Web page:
A.S.O./Aurélien Vialatte

With Vingegaard and Van Aert using it at the Tour de France, 1x's profile has already been boosted. Like it or not, 1x has become a feature of road racing, and perhaps it's here to stay this time. The dawn of 12-speed groupsets has meant that 1x is inevitable, as gear jumps get smaller whilst still providing pro riders with just about enough range.

That said, don't expect every pro rider to be jumping ship from the double chainset. We expect to see 1x being used more often but certainly not on every stage. Yet...

Let us know if you’d consider a 1x road bike down in the comments section below

Jamie has been riding bikes since a tender age but really caught the bug for racing and reviewing whilst studying towards a master's in Mechanical engineering at Swansea University. Having graduated, he decided he really quite liked working with bikes and is now a full-time addition to the road.cc team. When not writing about tech news or working on the Youtube channel, you can still find him racing local crits trying to cling on to his cat 2 licence...and missing every break going...

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49 comments

Avatar
poppa | 3 months ago
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For me, the best thing about 1x is no front shifts, which feel awkward in comparison to rear shifts

They are especially annoying on a compact when they seem like the equivalent of ~3 rear shifts, so you have to shift up at the front, and down at the back, to get where you want to be.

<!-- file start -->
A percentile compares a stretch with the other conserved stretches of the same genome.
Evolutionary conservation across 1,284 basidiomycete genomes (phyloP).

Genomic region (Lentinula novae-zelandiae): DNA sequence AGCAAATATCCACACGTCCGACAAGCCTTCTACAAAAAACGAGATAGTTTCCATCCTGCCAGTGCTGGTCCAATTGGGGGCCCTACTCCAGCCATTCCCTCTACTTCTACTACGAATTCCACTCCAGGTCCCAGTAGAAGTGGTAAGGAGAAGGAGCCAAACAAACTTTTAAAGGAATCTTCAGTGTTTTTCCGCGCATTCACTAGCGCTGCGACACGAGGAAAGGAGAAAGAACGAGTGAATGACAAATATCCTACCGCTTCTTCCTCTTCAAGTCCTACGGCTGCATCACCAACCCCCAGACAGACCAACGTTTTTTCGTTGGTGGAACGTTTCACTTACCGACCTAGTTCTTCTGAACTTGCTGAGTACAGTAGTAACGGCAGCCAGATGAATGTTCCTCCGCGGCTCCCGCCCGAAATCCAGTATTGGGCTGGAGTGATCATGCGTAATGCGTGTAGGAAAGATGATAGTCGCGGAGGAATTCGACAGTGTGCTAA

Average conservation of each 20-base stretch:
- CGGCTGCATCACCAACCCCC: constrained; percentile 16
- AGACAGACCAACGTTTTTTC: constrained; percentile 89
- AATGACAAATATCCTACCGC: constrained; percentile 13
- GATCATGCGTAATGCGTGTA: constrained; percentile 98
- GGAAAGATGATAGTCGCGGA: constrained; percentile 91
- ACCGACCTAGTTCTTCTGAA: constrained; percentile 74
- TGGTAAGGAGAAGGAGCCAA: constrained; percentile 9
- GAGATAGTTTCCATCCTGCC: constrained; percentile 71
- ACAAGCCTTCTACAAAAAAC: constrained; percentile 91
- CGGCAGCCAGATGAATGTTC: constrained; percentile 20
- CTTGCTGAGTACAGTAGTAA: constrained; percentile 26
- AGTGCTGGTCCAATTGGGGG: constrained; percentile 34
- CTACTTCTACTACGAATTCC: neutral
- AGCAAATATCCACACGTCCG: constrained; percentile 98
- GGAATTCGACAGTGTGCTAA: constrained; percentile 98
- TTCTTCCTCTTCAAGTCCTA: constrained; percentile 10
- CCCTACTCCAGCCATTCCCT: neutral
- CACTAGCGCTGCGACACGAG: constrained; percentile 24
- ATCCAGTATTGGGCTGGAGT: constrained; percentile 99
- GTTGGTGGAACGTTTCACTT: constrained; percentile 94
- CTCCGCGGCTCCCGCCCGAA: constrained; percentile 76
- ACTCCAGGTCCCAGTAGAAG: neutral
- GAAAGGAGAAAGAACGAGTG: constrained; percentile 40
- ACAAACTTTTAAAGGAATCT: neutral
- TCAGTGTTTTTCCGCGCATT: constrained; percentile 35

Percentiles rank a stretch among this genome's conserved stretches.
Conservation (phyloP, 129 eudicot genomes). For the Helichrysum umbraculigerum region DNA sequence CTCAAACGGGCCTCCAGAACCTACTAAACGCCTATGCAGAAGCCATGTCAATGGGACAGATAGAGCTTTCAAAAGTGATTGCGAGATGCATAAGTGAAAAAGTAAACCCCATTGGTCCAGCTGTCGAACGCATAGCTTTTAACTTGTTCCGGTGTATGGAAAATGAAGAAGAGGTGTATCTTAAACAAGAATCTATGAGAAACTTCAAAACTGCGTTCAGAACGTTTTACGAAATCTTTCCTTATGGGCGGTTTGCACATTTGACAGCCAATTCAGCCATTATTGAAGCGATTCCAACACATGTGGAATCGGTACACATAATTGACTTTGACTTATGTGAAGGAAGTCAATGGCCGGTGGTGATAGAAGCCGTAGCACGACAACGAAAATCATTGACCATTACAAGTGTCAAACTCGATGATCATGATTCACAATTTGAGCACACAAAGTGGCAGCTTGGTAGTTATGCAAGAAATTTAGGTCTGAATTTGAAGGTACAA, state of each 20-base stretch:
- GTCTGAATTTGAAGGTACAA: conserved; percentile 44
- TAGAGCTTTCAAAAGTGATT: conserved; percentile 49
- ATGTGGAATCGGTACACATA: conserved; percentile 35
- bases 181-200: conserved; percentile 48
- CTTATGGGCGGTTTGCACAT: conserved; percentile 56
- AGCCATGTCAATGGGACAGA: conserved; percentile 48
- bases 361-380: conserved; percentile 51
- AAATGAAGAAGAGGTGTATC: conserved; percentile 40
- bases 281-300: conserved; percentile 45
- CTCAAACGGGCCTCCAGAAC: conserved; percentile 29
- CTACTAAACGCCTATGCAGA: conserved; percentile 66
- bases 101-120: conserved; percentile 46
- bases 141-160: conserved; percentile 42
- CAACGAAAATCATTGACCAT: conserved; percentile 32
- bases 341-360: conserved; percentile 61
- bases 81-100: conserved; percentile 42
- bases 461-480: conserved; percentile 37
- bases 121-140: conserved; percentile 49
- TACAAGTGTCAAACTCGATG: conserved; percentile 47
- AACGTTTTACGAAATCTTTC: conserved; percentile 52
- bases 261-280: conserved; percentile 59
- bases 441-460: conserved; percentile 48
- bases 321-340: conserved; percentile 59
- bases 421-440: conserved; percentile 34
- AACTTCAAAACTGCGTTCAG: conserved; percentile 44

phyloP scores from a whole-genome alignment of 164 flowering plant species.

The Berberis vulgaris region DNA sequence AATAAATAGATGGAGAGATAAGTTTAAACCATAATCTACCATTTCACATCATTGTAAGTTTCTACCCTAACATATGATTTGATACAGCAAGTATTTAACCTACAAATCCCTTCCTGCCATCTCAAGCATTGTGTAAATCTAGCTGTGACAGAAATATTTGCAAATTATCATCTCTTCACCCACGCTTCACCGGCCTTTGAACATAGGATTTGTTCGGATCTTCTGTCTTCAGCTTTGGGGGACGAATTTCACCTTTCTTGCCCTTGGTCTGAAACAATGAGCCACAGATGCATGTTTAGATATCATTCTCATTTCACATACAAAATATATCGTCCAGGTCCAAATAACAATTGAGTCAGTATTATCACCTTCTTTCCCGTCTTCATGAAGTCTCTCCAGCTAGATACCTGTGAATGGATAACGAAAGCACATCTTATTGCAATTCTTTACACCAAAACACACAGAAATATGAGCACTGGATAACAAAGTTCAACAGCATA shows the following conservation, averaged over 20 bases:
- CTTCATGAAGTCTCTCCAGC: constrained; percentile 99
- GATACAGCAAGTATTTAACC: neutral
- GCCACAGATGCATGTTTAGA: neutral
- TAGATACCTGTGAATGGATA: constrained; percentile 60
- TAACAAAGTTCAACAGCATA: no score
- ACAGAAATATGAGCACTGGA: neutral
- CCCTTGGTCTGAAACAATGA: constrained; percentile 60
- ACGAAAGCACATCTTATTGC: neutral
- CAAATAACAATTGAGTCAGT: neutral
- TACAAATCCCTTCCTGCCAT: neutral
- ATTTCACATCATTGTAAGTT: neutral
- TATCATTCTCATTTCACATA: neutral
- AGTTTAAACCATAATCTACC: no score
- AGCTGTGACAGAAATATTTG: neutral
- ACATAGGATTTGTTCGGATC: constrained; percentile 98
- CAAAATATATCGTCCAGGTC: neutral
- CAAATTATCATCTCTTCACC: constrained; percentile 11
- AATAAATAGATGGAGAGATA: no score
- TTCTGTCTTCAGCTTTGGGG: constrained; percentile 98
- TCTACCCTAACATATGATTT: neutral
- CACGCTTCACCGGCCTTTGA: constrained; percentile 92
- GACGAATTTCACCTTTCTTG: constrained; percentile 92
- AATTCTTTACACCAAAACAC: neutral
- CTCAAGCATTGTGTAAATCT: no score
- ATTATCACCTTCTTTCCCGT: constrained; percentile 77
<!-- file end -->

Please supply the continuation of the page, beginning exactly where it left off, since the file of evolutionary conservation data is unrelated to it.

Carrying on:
Also, the only times I have dropped a chain from shifting it has been during a front shift. That might be user/maintenance related however.

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PoorInRichfield | 3 months ago
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The 1x "test" in racing has my interest peaked.  I don't miss the 3x of the past at all (on some of my older bikes) and am not really all that fond of 2x either.  It seems I always need to do a front shift at the worst time, which is on a hill.  Not only would it be nice to not have a front shifter ever, but fewer components means more reliability. 

While I'm not a racer, I figure if someone can stay competitive or win a major race on a 1x, then perhaps the issue of the "jump in gears" that has kept me from gonig 1x is more of an issue in my head than a real problem.

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IanEdward | 3 months ago
1 like
Quote:

Earlier in the season Victor Campenaerts used a single chainring system from Classified,

How desperate IS road.cc to punt over-priced new tech exactly? Desperate enough to ignore the fact that the Classified system is specifically designed to replicate the function and range of a 2x system, albeit in an especially expensive and over-complicated package?